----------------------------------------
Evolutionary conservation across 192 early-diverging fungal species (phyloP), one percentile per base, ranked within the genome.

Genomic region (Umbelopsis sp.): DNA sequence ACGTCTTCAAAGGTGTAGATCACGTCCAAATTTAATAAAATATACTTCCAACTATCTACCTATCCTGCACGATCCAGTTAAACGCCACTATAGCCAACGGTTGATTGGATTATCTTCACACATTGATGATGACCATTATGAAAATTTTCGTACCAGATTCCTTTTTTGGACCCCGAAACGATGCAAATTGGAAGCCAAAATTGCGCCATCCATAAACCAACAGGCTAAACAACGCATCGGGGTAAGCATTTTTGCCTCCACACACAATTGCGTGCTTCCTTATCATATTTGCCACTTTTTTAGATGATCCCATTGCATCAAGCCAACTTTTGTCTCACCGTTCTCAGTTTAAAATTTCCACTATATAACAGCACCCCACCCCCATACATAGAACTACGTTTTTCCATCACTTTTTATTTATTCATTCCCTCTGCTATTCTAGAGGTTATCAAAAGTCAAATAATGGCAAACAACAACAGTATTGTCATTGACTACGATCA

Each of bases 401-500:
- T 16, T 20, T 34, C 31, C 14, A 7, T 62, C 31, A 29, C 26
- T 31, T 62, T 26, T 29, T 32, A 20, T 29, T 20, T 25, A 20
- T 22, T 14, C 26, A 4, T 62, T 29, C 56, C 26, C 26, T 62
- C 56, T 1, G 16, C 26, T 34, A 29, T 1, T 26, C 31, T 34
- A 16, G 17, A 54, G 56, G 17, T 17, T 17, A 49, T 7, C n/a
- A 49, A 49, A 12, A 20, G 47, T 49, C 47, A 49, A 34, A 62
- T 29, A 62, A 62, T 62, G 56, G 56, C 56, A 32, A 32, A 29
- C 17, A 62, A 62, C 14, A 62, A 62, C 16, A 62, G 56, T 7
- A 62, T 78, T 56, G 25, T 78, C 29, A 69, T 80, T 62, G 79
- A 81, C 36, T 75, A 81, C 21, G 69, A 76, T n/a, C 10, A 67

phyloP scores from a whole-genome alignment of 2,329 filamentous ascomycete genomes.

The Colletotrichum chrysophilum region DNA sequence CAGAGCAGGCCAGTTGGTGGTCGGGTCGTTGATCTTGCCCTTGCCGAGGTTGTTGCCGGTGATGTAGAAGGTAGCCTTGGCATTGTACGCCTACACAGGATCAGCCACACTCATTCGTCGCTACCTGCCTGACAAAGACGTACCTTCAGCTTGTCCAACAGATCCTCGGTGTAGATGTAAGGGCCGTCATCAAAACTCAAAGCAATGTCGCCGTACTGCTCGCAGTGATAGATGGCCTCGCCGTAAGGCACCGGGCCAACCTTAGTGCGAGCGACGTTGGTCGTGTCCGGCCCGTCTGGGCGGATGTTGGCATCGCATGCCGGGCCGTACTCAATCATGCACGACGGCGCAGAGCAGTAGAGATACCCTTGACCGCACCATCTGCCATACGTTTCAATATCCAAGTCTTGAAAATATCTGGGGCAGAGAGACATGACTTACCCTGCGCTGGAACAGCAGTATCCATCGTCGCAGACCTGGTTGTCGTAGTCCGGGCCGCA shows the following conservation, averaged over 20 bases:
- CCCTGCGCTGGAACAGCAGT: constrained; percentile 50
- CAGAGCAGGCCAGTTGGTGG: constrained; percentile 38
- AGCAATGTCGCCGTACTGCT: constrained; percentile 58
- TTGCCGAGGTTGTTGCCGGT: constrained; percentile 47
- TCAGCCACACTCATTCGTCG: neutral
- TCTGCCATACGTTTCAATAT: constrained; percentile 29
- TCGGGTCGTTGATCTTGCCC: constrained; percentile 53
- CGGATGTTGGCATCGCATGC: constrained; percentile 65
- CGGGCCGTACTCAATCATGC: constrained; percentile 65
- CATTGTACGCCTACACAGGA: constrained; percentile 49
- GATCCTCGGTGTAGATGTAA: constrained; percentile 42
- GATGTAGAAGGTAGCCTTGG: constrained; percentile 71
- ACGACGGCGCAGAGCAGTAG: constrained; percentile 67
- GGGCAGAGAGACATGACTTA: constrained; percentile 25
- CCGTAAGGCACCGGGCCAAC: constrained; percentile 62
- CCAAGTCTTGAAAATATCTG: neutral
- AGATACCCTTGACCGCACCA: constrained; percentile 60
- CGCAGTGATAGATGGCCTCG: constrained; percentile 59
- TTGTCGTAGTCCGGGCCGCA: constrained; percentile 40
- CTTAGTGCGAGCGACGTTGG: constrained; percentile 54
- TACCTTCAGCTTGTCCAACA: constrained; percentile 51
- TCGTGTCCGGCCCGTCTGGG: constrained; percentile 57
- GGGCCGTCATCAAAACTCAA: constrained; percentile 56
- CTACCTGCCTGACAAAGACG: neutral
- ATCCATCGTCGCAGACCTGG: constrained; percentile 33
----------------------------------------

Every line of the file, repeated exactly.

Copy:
Evolutionary conservation across 192 early-diverging fungal species (phyloP), one percentile per base, ranked within the genome.

Genomic region (Umbelopsis sp.): DNA sequence ACGTCTTCAAAGGTGTAGATCACGTCCAAATTTAATAAAATATACTTCCAACTATCTACCTATCCTGCACGATCCAGTTAAACGCCACTATAGCCAACGGTTGATTGGATTATCTTCACACATTGATGATGACCATTATGAAAATTTTCGTACCAGATTCCTTTTTTGGACCCCGAAACGATGCAAATTGGAAGCCAAAATTGCGCCATCCATAAACCAACAGGCTAAACAACGCATCGGGGTAAGCATTTTTGCCTCCACACACAATTGCGTGCTTCCTTATCATATTTGCCACTTTTTTAGATGATCCCATTGCATCAAGCCAACTTTTGTCTCACCGTTCTCAGTTTAAAATTTCCACTATATAACAGCACCCCACCCCCATACATAGAACTACGTTTTTCCATCACTTTTTATTTATTCATTCCCTCTGCTATTCTAGAGGTTATCAAAAGTCAAATAATGGCAAACAACAACAGTATTGTCATTGACTACGATCA

Each of bases 401-500:
- T 16, T 20, T 34, C 31, C 14, A 7, T 62, C 31, A 29, C 26
- T 31, T 62, T 26, T 29, T 32, A 20, T 29, T 20, T 25, A 20
- T 22, T 14, C 26, A 4, T 62, T 29, C 56, C 26, C 26, T 62
- C 56, T 1, G 16, C 26, T 34, A 29, T 1, T 26, C 31, T 34
- A 16, G 17, A 54, G 56, G 17, T 17, T 17, A 49, T 7, C n/a
- A 49, A 49, A 12, A 20, G 47, T 49, C 47, A 49, A 34, A 62
- T 29, A 62, A 62, T 62, G 56, G 56, C 56, A 32, A 32, A 29
- C 17, A 62, A 62, C 14, A 62, A 62, C 16, A 62, G 56, T 7
- A 62, T 78, T 56, G 25, T 78, C 29, A 69, T 80, T 62, G 79
- A 81, C 36, T 75, A 81, C 21, G 69, A 76, T n/a, C 10, A 67

phyloP scores from a whole-genome alignment of 2,329 filamentous ascomycete genomes.

The Colletotrichum chrysophilum region DNA sequence CAGAGCAGGCCAGTTGGTGGTCGGGTCGTTGATCTTGCCCTTGCCGAGGTTGTTGCCGGTGATGTAGAAGGTAGCCTTGGCATTGTACGCCTACACAGGATCAGCCACACTCATTCGTCGCTACCTGCCTGACAAAGACGTACCTTCAGCTTGTCCAACAGATCCTCGGTGTAGATGTAAGGGCCGTCATCAAAACTCAAAGCAATGTCGCCGTACTGCTCGCAGTGATAGATGGCCTCGCCGTAAGGCACCGGGCCAACCTTAGTGCGAGCGACGTTGGTCGTGTCCGGCCCGTCTGGGCGGATGTTGGCATCGCATGCCGGGCCGTACTCAATCATGCACGACGGCGCAGAGCAGTAGAGATACCCTTGACCGCACCATCTGCCATACGTTTCAATATCCAAGTCTTGAAAATATCTGGGGCAGAGAGACATGACTTACCCTGCGCTGGAACAGCAGTATCCATCGTCGCAGACCTGGTTGTCGTAGTCCGGGCCGCA shows the following conservation, averaged over 20 bases:
- CCCTGCGCTGGAACAGCAGT: constrained; percentile 50
- CAGAGCAGGCCAGTTGGTGG: constrained; percentile 38
- AGCAATGTCGCCGTACTGCT: constrained; percentile 58
- TTGCCGAGGTTGTTGCCGGT: constrained; percentile 47
- TCAGCCACACTCATTCGTCG: neutral
- TCTGCCATACGTTTCAATAT: constrained; percentile 29
- TCGGGTCGTTGATCTTGCCC: constrained; percentile 53
- CGGATGTTGGCATCGCATGC: constrained; percentile 65
- CGGGCCGTACTCAATCATGC: constrained; percentile 65
- CATTGTACGCCTACACAGGA: constrained; percentile 49
- GATCCTCGGTGTAGATGTAA: constrained; percentile 42
- GATGTAGAAGGTAGCCTTGG: constrained; percentile 71
- ACGACGGCGCAGAGCAGTAG: constrained; percentile 67
- GGGCAGAGAGACATGACTTA: constrained; percentile 25
- CCGTAAGGCACCGGGCCAAC: constrained; percentile 62
- CCAAGTCTTGAAAATATCTG: neutral
- AGATACCCTTGACCGCACCA: constrained; percentile 60
- CGCAGTGATAGATGGCCTCG: constrained; percentile 59
- TTGTCGTAGTCCGGGCCGCA: constrained; percentile 40
- CTTAGTGCGAGCGACGTTGG: constrained; percentile 54
- TACCTTCAGCTTGTCCAACA: constrained; percentile 51
- TCGTGTCCGGCCCGTCTGGG: constrained; percentile 57
- GGGCCGTCATCAAAACTCAA: constrained; percentile 56
- CTACCTGCCTGACAAAGACG: neutral
- ATCCATCGTCGCAGACCTGG: constrained; percentile 33